8. 8. Nagaraj V, Lee ST, Krook-Magnuson E, Soltesz I, Benquet P, Irazoqui PP, et al. Future of seizure prediction and intervention: closing the loop. J Clin Neurophysiol. 2015;32(3):194–206. pmid:26035672; PubMed Central PMCID: PMCPMC4455045.
  9. 9. Hummel FC, Cohen LG. Non-invasive brain stimulation: a new strategy to improve neurorehabilitation after stroke? Lancet Neurol. 2006;5(8):708–12. pmid:16857577.
  10. 10. Fröhlich F, Sellers KK, Cordle AL. Targeting the neurophysiology of cognitive systems with transcranial alternating current stimulation. Expert Rev Neurother. 2015;15(2):145–67. pmid:25547149; PubMed Central PMCID: PMCPMC4634940.
  11. 11. Summers JJ, Kang N, Cauraugh JH. Does transcranial direct current stimulation enhance cognitive and motor functions in the ageing brain? A systematic review and meta- analysis. Ageing Res Rev. 2016;25:42–54. pmid:26607412.
  12. 12. Prehn K, Flöel A. Potentials and limits to enhance cognitive functions in healthy and pathological aging by tDCS. Front Cell Neurosci. 2015;9:355. pmid:26441526; PubMed Central PMCID: PMCPMC4568338.
  13. 13. Savic B, Meier B. How Transcranial Direct Current Stimulation Can Modulate Implicit Motor Sequence Learning and Consolidation: A Brief Review. Front Hum Neurosci. 2016;10:26. pmid:26903837; PubMed Central PMCID: PMCPMC4748051.
  14. 14. Draganski B, Kherif F, Lutti A. Computational anatomy for studying use-dependant brain plasticity. Front Hum Neurosci. 2014;8:380. pmid:25018716; PubMed Central PMCID: PMCPMC4072968.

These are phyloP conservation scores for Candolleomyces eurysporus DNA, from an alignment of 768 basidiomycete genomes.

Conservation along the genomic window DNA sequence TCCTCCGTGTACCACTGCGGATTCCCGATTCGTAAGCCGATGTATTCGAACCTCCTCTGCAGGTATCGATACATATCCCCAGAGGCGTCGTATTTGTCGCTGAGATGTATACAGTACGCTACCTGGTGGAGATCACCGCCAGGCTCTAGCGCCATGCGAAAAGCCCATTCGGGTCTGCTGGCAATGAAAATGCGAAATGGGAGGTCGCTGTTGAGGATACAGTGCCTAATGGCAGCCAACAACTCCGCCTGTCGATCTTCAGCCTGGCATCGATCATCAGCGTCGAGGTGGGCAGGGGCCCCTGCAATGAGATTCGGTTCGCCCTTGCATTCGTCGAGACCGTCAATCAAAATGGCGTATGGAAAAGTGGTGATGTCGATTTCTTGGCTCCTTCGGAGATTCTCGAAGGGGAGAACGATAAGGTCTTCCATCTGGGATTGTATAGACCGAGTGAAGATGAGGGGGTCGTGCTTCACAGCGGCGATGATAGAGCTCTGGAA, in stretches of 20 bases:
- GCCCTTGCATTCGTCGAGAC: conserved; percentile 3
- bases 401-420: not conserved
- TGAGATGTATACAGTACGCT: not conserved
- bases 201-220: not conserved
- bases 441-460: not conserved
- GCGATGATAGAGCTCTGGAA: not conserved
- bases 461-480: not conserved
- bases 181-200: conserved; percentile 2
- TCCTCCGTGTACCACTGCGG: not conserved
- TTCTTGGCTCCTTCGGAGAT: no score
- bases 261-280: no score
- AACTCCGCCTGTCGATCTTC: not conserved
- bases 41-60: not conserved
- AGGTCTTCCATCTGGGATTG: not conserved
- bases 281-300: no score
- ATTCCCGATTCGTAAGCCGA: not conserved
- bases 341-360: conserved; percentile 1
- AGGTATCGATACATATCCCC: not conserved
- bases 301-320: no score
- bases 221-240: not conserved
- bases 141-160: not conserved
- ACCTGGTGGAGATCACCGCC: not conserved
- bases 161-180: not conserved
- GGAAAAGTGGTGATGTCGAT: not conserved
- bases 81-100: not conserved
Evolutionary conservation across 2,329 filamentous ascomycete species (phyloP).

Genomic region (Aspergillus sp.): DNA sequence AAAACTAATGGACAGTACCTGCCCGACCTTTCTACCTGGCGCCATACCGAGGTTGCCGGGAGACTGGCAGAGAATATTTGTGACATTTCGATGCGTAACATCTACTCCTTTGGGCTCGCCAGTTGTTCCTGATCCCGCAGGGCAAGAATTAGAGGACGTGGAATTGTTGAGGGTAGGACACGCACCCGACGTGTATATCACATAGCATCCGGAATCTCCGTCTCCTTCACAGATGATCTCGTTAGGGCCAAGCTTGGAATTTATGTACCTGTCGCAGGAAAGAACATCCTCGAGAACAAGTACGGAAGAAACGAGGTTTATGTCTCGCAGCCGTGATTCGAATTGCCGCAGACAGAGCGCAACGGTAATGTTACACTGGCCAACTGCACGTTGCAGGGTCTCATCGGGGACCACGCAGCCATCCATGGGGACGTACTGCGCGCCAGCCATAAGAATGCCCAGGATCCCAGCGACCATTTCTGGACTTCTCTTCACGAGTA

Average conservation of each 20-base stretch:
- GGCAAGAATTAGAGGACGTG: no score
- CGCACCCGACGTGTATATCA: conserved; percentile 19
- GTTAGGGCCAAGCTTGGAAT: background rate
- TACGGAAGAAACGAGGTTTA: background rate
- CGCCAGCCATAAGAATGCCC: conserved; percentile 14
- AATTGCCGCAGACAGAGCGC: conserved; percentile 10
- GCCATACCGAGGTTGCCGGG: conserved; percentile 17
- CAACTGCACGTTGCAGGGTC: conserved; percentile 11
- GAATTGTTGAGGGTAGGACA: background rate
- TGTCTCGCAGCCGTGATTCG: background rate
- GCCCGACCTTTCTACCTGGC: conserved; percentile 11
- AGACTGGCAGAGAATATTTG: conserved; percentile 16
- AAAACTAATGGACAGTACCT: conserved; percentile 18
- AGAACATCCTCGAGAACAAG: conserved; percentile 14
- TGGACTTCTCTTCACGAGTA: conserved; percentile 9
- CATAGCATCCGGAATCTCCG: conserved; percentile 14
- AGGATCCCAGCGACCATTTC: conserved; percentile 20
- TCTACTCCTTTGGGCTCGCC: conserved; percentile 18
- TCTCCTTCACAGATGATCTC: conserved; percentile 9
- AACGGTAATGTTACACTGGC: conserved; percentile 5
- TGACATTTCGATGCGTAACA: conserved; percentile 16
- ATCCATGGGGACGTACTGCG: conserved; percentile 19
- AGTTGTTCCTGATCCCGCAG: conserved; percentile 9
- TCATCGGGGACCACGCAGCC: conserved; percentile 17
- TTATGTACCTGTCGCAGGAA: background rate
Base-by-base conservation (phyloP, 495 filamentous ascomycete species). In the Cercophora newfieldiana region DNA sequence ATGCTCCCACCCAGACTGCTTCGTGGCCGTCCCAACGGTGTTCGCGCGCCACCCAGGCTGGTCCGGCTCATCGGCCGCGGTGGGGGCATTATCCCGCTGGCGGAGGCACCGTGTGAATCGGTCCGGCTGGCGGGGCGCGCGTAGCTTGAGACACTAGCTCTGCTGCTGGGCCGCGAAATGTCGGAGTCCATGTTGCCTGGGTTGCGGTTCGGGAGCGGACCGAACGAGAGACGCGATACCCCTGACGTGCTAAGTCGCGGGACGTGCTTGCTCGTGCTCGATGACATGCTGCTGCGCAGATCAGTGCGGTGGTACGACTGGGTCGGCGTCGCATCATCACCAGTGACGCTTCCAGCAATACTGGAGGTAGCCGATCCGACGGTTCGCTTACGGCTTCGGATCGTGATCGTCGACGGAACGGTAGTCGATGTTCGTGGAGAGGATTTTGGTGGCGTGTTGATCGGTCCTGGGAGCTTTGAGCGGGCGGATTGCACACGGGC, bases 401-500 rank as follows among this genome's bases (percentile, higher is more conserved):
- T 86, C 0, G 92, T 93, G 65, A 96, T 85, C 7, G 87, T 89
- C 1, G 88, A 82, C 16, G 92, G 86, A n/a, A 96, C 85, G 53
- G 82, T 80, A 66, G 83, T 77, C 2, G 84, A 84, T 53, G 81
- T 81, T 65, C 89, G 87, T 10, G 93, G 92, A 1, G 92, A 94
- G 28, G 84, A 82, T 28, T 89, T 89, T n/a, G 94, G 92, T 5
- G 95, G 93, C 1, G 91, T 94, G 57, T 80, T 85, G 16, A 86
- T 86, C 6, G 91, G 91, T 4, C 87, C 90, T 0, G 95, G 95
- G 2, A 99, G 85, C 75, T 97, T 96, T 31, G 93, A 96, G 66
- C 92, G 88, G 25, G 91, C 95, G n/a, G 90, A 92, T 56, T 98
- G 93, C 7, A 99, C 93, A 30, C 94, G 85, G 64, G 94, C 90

15. 15. Tolias AS, Sultan F, Augath M, Oeltermann A, Tehovnik EJ, Schiller PH, et al. Mapping cortical activity elicited with electrical microstimulation using FMRI in the macaque. Neuron. 2005;48(6):901–11. Epub 2005/12/21. pmid:16364895.
  16. 16. Polanía R, Paulus W, Antal A, Nitsche MA. Introducing graph theory to track for neuroplastic alterations in the resting human brain: a transcranial direct current stimulation study. Neuroimage. 2011;54(3):2287–96. pmid:20932916.
  17. 17. Popovych OV, Tass PA. Desynchronizing electrical and sensory coordinated reset neuromodulation. Front Hum Neurosci. 2012;6:58. pmid:22454622; PubMed Central PMCID: PMCPMC3308339.
  18. 18. Rahman A, Reato D, Arlotti M, Gasca F, Datta A, Parra LC, et al. Cellular effects of acute direct current stimulation: somatic and synaptic terminal effects. J Physiol. 2013;591(10):2563–78. pmid:23478132; PubMed Central PMCID: PMCPMC3678043.
  19. 19. McIntyre CC, Savasta M, Kerkerian-Le Goff L, Vitek JL. Uncovering the mechanism(s) of action of deep brain stimulation: activation, inhibition, or both. Clin Neurophysiol. 2004;115(6):1239–48. pmid:15134690.
  20. 20. Seidemann E, Arieli A, Grinvald A, Slovin H. Dynamics of depolarization and hyperpolarization in the frontal cortex and saccade goal. Science. 2002;295(5556):862–5. Epub 2002/02/02. pmid:11823644.
  21. 21. Meffin H, Tahayori B, Grayden DB, Burkitt AN. Modeling extracellular electrical stimulation: I. Derivation and interpretation of neurite equations. J Neural Eng. 2012;9(6):065005. pmid:23187045.
  22. 22. Datta A, Bansal V, Diaz J, Patel J, Reato D, Bikson M. Gyri-precise head model of transcranial direct current stimulation: improved spatial focality using a ring electrode versus conventional rectangular pad. Brain Stimul. 2009;2(4):201–7, 7.e1. pmid:20648973; PubMed Central PMCID: PMCPMC2790295.
  23. 23. Datta A, Baker JM, Bikson M, Fridriksson J. Individualized model predicts brain current flow during transcranial direct-current stimulation treatment in responsive stroke patient. Brain Stimul. 2011;4(3):169–74. pmid:21777878; PubMed Central PMCID: PMCPMC3142347.